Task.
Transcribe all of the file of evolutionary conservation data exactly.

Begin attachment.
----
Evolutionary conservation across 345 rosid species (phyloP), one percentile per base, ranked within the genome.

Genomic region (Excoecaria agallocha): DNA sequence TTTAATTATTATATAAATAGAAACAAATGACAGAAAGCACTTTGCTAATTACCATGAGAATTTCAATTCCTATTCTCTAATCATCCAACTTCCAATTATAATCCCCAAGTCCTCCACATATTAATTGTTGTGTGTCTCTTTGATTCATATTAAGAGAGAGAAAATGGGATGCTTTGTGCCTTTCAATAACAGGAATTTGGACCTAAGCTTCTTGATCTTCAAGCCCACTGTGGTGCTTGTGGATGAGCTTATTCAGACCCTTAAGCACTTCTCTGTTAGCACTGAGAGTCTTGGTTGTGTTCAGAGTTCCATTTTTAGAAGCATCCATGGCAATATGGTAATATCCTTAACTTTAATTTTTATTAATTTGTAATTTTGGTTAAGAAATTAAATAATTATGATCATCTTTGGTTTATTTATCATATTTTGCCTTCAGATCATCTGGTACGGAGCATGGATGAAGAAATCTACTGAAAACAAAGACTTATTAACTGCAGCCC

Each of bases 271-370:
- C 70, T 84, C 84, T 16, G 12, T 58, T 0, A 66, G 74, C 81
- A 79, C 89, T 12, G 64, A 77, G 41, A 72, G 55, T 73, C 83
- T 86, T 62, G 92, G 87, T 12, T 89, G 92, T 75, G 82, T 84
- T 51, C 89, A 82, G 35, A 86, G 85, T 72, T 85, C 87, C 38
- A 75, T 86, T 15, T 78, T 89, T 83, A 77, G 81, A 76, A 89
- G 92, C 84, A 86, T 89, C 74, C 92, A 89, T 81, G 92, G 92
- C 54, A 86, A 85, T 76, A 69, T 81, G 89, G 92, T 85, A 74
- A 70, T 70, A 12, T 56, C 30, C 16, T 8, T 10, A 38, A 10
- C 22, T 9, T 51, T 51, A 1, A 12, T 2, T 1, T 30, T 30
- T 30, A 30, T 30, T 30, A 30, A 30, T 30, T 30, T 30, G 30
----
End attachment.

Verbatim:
Evolutionary conservation across 345 rosid species (phyloP), one percentile per base, ranked within the genome.

Genomic region (Excoecaria agallocha): DNA sequence TTTAATTATTATATAAATAGAAACAAATGACAGAAAGCACTTTGCTAATTACCATGAGAATTTCAATTCCTATTCTCTAATCATCCAACTTCCAATTATAATCCCCAAGTCCTCCACATATTAATTGTTGTGTGTCTCTTTGATTCATATTAAGAGAGAGAAAATGGGATGCTTTGTGCCTTTCAATAACAGGAATTTGGACCTAAGCTTCTTGATCTTCAAGCCCACTGTGGTGCTTGTGGATGAGCTTATTCAGACCCTTAAGCACTTCTCTGTTAGCACTGAGAGTCTTGGTTGTGTTCAGAGTTCCATTTTTAGAAGCATCCATGGCAATATGGTAATATCCTTAACTTTAATTTTTATTAATTTGTAATTTTGGTTAAGAAATTAAATAATTATGATCATCTTTGGTTTATTTATCATATTTTGCCTTCAGATCATCTGGTACGGAGCATGGATGAAGAAATCTACTGAAAACAAAGACTTATTAACTGCAGCCC

Each of bases 271-370:
- C 70, T 84, C 84, T 16, G 12, T 58, T 0, A 66, G 74, C 81
- A 79, C 89, T 12, G 64, A 77, G 41, A 72, G 55, T 73, C 83
- T 86, T 62, G 92, G 87, T 12, T 89, G 92, T 75, G 82, T 84
- T 51, C 89, A 82, G 35, A 86, G 85, T 72, T 85, C 87, C 38
- A 75, T 86, T 15, T 78, T 89, T 83, A 77, G 81, A 76, A 89
- G 92, C 84, A 86, T 89, C 74, C 92, A 89, T 81, G 92, G 92
- C 54, A 86, A 85, T 76, A 69, T 81, G 89, G 92, T 85, A 74
- A 70, T 70, A 12, T 56, C 30, C 16, T 8, T 10, A 38, A 10
- C 22, T 9, T 51, T 51, A 1, A 12, T 2, T 1, T 30, T 30
- T 30, A 30, T 30, T 30, A 30, A 30, T 30, T 30, T 30, G 30